When a Hawthorn tree grows alone in a field it’s called a fairy tree. The Irish consider it a portal between our world and the fairy world. They don’t cut these special trees down or harm them in any way, for continued good luck. It’s bad luck to cut a fairy tree down.
Dropping Cutlery on the Floor
Dropping a knife, fork or spoon on the floor foretells who will visit in the near future, depending on which utensil falls.
Drop a knife and expect a male visitor. When a fork hits the fork, look for a woman to stop by. And when a spoon falls to the floor, a child is sure to visit.
I grew up hearing that if my nose itched it meant company was coming. Although I have Irish ancestry, we didn’t get the expression quite right. In Ireland, an itchy nose means get ready for a fight!
To avoid a punch in the nose, slap the person next to you, lightly on the wrist. Some believe a light punch on the arm of the person nearest you forestalls a fight as well.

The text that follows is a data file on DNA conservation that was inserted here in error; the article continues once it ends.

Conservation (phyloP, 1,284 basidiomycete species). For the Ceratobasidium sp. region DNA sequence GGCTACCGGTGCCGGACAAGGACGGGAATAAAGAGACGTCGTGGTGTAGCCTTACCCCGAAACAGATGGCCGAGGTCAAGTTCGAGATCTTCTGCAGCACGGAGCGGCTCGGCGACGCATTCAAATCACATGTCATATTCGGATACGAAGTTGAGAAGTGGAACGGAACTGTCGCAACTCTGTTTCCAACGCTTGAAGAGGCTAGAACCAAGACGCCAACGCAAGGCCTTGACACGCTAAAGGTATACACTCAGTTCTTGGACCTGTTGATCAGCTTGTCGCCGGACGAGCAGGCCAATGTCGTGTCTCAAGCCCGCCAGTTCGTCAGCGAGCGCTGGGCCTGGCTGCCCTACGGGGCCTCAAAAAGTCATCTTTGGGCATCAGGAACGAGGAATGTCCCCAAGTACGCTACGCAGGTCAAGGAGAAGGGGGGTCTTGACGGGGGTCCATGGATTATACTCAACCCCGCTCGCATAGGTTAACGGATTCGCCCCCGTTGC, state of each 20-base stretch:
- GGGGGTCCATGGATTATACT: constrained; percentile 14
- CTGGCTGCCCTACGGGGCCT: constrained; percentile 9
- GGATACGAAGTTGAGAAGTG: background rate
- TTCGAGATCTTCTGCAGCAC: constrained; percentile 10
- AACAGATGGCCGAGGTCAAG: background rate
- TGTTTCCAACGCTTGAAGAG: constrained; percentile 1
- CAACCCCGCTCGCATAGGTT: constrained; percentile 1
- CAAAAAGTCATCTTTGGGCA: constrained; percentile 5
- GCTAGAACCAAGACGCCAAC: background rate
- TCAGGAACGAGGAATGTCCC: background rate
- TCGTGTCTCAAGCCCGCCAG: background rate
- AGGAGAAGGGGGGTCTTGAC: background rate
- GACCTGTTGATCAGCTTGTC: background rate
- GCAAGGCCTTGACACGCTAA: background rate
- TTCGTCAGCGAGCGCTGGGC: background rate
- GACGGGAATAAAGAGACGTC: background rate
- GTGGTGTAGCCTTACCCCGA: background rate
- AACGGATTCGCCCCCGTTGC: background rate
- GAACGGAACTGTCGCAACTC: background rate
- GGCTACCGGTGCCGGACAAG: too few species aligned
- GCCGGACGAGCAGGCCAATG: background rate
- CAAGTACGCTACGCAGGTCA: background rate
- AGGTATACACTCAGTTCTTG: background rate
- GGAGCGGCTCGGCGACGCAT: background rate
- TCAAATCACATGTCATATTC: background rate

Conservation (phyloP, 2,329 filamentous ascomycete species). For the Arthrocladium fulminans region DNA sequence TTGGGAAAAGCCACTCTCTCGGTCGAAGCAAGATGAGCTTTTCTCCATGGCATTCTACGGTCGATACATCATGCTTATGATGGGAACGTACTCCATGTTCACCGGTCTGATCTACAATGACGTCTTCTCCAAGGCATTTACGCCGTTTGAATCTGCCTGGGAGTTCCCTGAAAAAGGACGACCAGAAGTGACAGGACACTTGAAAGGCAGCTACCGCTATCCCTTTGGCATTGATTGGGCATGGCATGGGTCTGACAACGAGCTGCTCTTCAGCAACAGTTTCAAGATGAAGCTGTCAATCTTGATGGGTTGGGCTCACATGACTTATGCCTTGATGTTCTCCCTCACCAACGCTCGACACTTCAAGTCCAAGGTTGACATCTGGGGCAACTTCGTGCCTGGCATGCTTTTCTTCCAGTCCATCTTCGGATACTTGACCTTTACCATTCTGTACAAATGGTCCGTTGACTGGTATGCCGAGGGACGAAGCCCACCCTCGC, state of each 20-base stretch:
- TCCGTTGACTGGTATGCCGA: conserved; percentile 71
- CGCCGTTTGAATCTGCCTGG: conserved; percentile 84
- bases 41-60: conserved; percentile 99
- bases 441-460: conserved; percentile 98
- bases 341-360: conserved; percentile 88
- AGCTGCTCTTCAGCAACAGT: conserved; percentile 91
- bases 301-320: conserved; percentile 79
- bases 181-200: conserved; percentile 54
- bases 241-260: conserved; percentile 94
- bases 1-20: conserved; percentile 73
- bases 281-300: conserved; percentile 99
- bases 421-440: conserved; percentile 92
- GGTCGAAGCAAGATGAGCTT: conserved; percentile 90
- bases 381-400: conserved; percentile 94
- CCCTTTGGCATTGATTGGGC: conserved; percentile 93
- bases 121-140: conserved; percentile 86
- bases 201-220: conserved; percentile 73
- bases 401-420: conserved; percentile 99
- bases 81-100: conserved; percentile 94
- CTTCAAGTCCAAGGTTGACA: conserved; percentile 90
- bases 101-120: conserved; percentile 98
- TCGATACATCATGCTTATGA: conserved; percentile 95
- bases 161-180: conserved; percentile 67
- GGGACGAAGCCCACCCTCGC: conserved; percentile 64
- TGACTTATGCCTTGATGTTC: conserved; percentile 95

Itchy Palms and Money
Ireland has a second superstition involving itching. When the palms itch, money is coming…or going…depending on which palm is affected.
When the left palm itches, expect to receive money. And if the right palm is the itchy one, money flows from you to another.
Cheer When a Bird Poops on You
Similar to the Italian tradition, it’s good luck in Ireland when a bird poops on you. Consider yourself singled out and blessed with favor. I experienced such a blessing in Italy! Sadly, no bird pooped on me while in Ireland.
The More Magpies the Better
Another bird plays a role in luck, in Ireland. They even have a rhyme for the number of magpies, or crows, that you see.
“One for sorrow, two for joy, three for a girl, four for a boy, five for silver, six for gold, seven for a secret never to be told.”
The Irish take the spotting of magpies very seriously. Waving at or saluting a solitary magpie breaks the curse of sorrow. Otherwise, the more magpies you see, the luckier you are.
Good Luck Coins